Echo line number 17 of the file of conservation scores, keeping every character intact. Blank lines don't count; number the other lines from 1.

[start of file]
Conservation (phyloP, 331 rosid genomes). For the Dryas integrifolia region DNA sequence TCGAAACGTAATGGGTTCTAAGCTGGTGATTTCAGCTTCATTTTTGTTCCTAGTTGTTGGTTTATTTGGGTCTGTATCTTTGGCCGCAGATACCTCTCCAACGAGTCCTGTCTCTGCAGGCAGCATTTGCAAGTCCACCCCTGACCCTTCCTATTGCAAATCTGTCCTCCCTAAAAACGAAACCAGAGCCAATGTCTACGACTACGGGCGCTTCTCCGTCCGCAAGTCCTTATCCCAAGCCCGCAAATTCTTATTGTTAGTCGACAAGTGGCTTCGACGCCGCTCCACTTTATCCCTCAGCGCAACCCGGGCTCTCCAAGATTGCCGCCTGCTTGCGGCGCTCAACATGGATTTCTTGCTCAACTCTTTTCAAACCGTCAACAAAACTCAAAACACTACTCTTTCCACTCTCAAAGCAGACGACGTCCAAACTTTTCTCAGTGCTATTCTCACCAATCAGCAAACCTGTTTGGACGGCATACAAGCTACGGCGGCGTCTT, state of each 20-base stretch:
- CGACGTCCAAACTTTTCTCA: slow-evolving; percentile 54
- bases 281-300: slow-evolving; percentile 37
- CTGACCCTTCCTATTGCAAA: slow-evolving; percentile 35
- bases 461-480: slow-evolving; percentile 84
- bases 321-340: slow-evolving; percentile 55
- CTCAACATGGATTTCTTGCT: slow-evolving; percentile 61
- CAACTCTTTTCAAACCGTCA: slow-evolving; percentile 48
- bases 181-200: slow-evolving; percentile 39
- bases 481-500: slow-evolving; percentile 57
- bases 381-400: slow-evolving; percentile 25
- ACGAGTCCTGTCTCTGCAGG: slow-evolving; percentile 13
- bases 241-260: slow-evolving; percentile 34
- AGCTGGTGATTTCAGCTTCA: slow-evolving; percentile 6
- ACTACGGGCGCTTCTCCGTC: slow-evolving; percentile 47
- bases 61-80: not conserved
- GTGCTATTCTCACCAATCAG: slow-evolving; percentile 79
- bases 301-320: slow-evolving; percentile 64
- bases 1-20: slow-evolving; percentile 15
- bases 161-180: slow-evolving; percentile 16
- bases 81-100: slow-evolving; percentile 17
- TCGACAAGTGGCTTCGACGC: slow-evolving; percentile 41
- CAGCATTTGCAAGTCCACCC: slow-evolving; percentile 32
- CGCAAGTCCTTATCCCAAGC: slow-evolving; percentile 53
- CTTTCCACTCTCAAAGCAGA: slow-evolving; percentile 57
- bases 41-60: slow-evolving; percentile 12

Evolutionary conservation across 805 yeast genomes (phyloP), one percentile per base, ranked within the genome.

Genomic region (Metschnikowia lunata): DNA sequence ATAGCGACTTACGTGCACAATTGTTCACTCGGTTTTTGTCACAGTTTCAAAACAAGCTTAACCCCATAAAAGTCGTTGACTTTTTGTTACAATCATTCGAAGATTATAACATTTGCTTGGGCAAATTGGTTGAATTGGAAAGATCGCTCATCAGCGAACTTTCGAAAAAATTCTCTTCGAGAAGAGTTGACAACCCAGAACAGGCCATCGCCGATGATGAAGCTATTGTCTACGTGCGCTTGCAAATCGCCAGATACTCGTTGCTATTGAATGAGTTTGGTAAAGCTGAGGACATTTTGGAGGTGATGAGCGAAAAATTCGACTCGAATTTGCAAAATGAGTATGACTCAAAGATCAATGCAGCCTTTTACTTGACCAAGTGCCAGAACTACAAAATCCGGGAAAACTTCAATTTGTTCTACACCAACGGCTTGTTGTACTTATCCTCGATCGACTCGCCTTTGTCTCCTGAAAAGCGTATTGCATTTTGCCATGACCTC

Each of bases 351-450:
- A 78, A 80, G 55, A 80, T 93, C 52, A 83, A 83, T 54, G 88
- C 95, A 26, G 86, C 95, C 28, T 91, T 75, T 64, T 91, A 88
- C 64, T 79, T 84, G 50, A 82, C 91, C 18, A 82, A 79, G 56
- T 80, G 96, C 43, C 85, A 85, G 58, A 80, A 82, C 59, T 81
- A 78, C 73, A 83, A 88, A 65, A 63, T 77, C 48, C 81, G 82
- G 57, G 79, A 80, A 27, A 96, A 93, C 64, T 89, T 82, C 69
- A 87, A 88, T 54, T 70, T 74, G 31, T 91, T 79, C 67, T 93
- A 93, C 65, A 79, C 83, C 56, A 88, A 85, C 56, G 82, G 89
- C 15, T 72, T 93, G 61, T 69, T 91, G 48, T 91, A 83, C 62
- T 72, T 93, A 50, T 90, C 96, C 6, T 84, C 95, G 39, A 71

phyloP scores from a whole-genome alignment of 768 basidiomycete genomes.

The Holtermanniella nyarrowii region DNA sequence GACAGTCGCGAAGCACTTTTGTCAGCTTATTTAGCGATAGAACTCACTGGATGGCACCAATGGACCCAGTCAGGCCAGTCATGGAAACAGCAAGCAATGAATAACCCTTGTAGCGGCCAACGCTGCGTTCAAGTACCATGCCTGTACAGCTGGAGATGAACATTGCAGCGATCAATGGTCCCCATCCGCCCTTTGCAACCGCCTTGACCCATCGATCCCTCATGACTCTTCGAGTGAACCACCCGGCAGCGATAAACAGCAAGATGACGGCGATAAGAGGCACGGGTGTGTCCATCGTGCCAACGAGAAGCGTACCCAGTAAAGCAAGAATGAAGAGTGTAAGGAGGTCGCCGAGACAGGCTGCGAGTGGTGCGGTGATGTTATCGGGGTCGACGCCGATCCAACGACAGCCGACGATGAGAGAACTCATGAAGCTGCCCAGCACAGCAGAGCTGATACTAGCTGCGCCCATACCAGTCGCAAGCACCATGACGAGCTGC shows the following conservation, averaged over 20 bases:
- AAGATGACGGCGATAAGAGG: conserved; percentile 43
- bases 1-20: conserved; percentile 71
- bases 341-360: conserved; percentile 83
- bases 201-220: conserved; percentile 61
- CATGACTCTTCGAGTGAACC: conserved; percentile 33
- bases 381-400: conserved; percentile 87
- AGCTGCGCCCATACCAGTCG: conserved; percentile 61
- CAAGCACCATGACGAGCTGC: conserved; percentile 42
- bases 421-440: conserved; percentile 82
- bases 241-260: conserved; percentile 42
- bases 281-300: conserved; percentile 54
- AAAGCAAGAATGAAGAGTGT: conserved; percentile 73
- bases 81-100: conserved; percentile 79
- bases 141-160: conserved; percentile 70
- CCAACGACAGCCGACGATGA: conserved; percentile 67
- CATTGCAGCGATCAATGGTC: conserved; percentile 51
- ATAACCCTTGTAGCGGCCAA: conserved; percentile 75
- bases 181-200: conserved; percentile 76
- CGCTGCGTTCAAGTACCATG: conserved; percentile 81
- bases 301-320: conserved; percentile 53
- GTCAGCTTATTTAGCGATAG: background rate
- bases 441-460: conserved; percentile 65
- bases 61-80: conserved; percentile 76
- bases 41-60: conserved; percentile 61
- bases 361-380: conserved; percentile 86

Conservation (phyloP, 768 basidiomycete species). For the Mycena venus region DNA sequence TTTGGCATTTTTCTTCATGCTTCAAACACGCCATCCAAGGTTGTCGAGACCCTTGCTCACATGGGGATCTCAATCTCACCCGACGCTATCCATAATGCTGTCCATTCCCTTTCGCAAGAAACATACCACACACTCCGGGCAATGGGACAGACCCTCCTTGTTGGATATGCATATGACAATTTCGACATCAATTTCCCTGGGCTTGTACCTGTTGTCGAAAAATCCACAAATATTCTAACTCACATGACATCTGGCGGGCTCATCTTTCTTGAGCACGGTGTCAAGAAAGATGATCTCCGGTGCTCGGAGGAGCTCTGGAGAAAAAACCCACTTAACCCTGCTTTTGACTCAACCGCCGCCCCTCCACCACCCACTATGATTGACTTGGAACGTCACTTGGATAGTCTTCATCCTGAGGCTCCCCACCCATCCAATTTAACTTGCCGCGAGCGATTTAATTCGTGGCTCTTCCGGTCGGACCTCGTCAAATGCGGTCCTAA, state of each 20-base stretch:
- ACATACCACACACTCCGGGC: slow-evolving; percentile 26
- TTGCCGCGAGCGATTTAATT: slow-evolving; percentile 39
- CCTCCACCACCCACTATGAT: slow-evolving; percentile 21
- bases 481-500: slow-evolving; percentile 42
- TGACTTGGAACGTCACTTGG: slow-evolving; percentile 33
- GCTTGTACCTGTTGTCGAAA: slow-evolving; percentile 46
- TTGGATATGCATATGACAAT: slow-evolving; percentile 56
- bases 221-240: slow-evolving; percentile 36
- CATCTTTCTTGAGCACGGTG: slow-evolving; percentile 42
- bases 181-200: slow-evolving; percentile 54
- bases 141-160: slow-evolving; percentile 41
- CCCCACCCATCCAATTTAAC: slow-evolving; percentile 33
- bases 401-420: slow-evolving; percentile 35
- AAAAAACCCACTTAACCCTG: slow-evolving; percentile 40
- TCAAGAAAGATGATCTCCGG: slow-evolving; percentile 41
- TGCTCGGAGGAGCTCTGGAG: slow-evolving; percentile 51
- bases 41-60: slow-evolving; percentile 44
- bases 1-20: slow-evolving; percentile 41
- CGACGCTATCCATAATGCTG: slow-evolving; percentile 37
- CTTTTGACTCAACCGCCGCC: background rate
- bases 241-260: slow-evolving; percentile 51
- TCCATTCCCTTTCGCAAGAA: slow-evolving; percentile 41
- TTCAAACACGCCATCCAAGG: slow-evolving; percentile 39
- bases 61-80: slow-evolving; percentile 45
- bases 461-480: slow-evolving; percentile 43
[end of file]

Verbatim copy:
- GTGCTATTCTCACCAATCAG: slow-evolving; percentile 79